Bill finished his service with the RAF and worked in Edinburgh again before moving to London. From 1961, Bill and Peter shared a flat in Mayfair, then Soho, and the two began collecting film ephemera from antique shops, markets, and second hand book shops, always on the hunt for bargain prices. During this time, Bill also began his career as an actor and writer.

In 1959 he auditioned and won a student placement at Joan Littlewood’s Theatre Workshop where he worked as Joan’s assistant. In 1961, he started an acting career under the name ‘Forbes Douglas’ and starred opposite John Thaw in Granada TV’s “The Younger Generation”.

During this time Bill also started writing a range of poetry, novels and plays. He wrote the book for the musical “Solo” which was performed at the Cheltenham Everyman Theatre in 1962.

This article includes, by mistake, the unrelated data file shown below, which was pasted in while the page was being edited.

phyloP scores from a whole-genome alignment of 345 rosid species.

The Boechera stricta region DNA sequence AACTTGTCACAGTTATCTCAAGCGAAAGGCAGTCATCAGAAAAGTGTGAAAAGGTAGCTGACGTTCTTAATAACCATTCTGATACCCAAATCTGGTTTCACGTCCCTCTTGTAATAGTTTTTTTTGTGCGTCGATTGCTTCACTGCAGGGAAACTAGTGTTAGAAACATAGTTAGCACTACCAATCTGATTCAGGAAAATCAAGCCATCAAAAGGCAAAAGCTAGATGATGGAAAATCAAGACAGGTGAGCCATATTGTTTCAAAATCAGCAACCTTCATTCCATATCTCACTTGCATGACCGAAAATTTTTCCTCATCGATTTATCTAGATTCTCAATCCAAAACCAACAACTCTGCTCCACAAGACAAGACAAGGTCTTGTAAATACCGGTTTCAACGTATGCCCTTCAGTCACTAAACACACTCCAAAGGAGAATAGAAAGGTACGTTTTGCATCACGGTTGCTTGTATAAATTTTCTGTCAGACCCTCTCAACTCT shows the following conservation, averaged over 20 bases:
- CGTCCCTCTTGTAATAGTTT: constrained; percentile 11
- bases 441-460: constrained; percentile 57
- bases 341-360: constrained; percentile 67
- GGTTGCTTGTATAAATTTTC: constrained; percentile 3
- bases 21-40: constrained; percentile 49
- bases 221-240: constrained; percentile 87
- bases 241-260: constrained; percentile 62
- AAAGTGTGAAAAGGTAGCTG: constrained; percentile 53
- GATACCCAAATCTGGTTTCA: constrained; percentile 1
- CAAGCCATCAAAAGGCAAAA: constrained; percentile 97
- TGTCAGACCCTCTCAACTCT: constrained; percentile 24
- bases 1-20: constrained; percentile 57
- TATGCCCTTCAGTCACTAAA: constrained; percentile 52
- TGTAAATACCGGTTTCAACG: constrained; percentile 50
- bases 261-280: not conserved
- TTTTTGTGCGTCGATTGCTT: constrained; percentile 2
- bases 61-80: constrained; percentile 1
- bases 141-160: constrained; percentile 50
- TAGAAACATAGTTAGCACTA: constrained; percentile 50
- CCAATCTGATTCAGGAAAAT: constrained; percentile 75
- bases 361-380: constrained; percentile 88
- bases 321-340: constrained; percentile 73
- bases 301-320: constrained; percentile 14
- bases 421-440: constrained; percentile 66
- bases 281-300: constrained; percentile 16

In 1968, Bill earned a place at the London Film School and having secured a grant he was able to begin pursuing his dreams of becoming a director. Bill graduated in 1970 with first class honours and the much lauded short film Come Dancing (1970). Having contacted director and critic Lindsay Anderson for advice on an early script for My Childhood, Bill found himself an important mentor. He found another in Mamoun Hassan who became the head of the BFI Production Board in July 1971 and who, on reading Bill’s script, knew he had found something special. With Hassan and Anderson’s support, and his friend Peter by his side, Bill began his career as a film maker. Read more about Bill’s films.



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